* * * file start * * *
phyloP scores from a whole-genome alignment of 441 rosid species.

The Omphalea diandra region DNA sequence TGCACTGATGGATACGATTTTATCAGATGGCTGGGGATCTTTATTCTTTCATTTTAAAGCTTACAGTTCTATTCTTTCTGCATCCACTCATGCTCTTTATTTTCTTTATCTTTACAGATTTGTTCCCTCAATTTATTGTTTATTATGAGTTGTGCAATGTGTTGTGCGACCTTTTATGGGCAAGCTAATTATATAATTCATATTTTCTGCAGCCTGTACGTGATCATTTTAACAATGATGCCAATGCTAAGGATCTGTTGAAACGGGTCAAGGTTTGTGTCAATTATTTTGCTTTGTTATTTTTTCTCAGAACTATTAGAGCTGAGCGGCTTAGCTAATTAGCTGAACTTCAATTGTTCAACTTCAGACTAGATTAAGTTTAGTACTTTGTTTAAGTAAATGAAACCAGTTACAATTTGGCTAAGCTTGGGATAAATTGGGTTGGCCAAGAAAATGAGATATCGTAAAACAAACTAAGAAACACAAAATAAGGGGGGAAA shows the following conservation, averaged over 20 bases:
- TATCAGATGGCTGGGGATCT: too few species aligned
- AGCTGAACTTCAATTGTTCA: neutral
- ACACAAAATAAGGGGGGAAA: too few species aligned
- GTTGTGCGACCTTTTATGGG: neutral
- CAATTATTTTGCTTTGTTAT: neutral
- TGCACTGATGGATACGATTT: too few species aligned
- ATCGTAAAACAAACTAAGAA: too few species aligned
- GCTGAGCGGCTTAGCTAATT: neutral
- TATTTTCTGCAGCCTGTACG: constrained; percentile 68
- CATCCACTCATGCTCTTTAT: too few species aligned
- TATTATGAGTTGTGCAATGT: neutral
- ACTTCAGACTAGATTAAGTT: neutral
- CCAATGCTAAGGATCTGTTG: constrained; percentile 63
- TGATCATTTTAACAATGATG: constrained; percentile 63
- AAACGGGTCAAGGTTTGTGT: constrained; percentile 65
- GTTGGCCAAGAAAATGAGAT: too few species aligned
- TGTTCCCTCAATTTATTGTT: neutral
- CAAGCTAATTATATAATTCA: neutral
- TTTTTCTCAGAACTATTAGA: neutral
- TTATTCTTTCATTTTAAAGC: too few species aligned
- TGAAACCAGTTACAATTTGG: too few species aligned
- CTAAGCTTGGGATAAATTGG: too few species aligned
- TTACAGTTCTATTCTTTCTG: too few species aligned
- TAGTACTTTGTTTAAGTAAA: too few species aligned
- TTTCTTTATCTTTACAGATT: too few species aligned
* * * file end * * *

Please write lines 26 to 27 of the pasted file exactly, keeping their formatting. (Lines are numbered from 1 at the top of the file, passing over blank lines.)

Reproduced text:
- TAGTACTTTGTTTAAGTAAA: too few species aligned
- TTTCTTTATCTTTACAGATT: too few species aligned